2. The petitioner was appointed as a Clerk in the State Bank of India on 9th May, 1973 and he was confirmed in the post after six months. He was posted in the local head-office at Bhopal, then in the Central Office at Bombay and lastly at T.T. Nagar Branch of the Bank at Bhopal. On 20th January, 1978 Draft No. 196506 in favour of Dr. K. B. Singh for Rs 5000/- drawn on the Satna Branch was taken from the T.T. Nagar Branch of the Bank. It appears that the draft was not taken delivery' of and somebody got the repayment by cancellation on 1st August, 1978. Subsequently it was detected that there has been fraudulent encashment of the draft and the matter was enquired into. On 25th July, 1978 the petitioner gave a written confession that he committed the fraud on 1st March, 1978 by cancelling the draft for Rs. 5000/- as he found that the said draft was lying unattended in the undelivered drafts. He was tempted because he needed Rs. 2000/- very badly. He put a revenue stamp on the back of the draft; wrote Recieved payment by cancellation and signed 'Singh'., then he sent a messenger for vouchers fortunately for him that day the vouchers could not be found. He, therefore, pressed his Accountant Joshi to pass it. He refused but the petitioner gave introduction and said that he knew the person, please do it. Keeping full faith in his staff, the Accountant passed it and sent it for payment. He went and received the payment from Agarwal. His confession was forwarded by the Branch Manager to the Regional Manager of the Bank on the same day and on instructions from him, the Branch Manager immediately suspended the petitioner. It appears mat the petitioner deposited the amount in the bank and submitted his resignation on 21st August, 1978. The Branch Manager forwarded his resignation with a recommendation for acceptance keeping in view the services of the petitioner's father who was a retired officer, Grade I, of the Bank and since no monetary loss was involved but immediately thereafter the petitioner resiled from his confession and submitted that it was taken from him under coercion and pressure and he has not committed any fraud. The Bank, therefore, charge-sheeted the petitioner on 30th December, 1978 which was served on him on 12th January, 1979 that on 1st March, 1978 he committed a fraud by encashing the draft of Rs. 5000/- by forging the signature of the drawer. Since then the departmental proceedings against the petitioner is pending. The petitioner was paid suspension allowance 1/3rd of his last pay for the first 3 months, thereafter half the pay and after one year full pay. In the meantime, the petitioner had been writing to the bank that he should be permitted to appear in the written examination for promotion to the post of Junior Management Grade Scale I for which he has become qualified since 1980 and his batchmates have already been promoted. The bank wrote back saying that since he is put under suspension and disciplinary proceedings are pending against him, he is noteligible for promotion. So he has not been permitted to appear in the qualifying examination. The petitioner has also not been paid increments and quarterly allowances payable from time to time but he is being paid the salary which he was drawing when he was put under suspension. It is submitted by the respondents that the disciplinary proceedings are nearing completion and it could not be completed because of the unhelpful attitude of the petitioner, It is not disputed that the petitioner is governed by Sastry Award of 1953 & Desai Award of 1962.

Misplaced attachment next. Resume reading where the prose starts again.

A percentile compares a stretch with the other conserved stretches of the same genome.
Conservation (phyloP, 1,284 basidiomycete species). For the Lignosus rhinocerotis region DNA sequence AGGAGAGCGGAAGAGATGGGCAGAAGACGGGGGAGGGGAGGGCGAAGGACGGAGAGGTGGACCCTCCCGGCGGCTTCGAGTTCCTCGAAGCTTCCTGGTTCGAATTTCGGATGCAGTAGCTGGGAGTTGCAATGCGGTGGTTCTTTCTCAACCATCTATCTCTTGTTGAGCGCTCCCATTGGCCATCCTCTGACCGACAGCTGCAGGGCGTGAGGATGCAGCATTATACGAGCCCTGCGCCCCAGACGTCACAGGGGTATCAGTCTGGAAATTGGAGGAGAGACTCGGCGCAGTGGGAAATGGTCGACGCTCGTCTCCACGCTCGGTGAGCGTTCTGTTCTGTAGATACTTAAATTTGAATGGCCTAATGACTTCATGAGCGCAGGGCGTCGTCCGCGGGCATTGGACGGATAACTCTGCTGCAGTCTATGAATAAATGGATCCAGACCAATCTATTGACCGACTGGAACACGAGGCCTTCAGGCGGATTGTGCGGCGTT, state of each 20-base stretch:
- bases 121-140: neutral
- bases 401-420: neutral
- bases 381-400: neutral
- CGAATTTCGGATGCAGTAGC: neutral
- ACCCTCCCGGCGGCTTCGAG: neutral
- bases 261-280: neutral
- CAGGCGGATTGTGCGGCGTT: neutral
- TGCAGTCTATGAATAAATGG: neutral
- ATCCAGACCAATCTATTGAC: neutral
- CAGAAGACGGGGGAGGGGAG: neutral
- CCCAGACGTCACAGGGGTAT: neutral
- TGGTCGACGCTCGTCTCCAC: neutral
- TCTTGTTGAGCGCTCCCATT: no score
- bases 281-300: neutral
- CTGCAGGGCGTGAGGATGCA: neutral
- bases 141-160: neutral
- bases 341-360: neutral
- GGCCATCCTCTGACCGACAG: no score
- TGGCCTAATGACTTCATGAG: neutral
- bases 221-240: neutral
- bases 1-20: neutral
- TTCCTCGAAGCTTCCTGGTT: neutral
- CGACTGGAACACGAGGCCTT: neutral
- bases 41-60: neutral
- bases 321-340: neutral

3. The petitioner's contentions are that (i) the promotion policy of the bank that an employee shall not be eligible for any promotion during the period of his suspension irrespective of the period involved is arbitrary and unreasonable and violative of petitioner's right under Articles 14 and 16 of the Constitution. Not only in the State Bank, but in other nationalised banks also an employee against whom disciplinary action is pending is considered for promotion and the recommendations are kept in sealed cover and withheld pending completion of the disciplinary proceedings but there has been hostile discrimination, so far as the petitioner is concerned and he is not being permitted to appear in the written examination and in the event of his being exonerated from the charges, he would suffer great irreparable injury because it may not be possible to give him promotion from 1980 when it became due. (ii) Pending disciplinary enquiry against an employee, he can be suspended but the suspension order can only be passed after the employee is charge-sheeted. In the case of the petitioner he was charge-sheeted on 12th January, 1979 but he has been put under suspension from 25th July, 1978. Besides, the order of suspension was passed by the Branch Manager and not by the Regional Manager who was the diciplinary authority. Therefore, the order of suspension is illegal and without jurisdiction, (iii) Though he is being paid suspension allowance but he is not being paid increments and quarterly allowances which are payable to him from time to time under the awards. In calculating the quantum of subsistence allowance, pay and allowances which he would have got but for suspension, should have been taken into account. This is what is being done by the other nationalised banks to their employees who are under suspension. The respondents in their return submitted that there is a rational policy of promotion enunciated by the bank and this was after entering into bipartite settlement between Indian Banks Association and All India Workmen Unions and, as such, it is binding on the petitioner. Under this policy, an employee who is put under suspension for major misconduct is not to be considered for promotion till he is under suspension. Neither it is arbitrary nor unreasonable. There is no discrimination so far as the petitioner is concerned and he has not pointed out a single instance that another employee of the bank similarly placed has been considered for promotion during suspension. The petitioner was put under suspension after he confessed about the fraud committed by him in encashing bank draft of Rs. 5000/-. But for the delaying tactics of the petitioner, the D.E. would have been completed by now. In order to ensure fair and impartial enquiry, full latitude is being given to the petitioner. Pending an enquiry, an employee can be suspended and it is not correct to say that order of suspension could only be passed when the employee is actuallychargesheeted. Clause in the award about suspension, pending enquiry has been modified by 4th bipartite settlement and the words 'pending such enquiry' have been qualified by the words or 'initiation of such enquiry'. Therefore, the petitioner could be suspended when the enquiry was initiated against him. The order of suspension was passed by the Branch Manager on oral instructions from the Regional Manager after involvement of the petitioner was brought to his notice and since then there is a written confirmation by the Regional Manager. Since the petitioner is put under suspension, payment of increments and quarterly allowances are also under suspension and, therefore, the petitioner is not entitled to increments and quarterly allowances during the period of suspension. The petitioner can only get suspension allowance provided under the award, he is already getting full pay which he was getting at the time of suspension and he can have no grievance. The petition is wholly misconceived and the petitioner wants to prejudge the result of the disciplinary proceedings.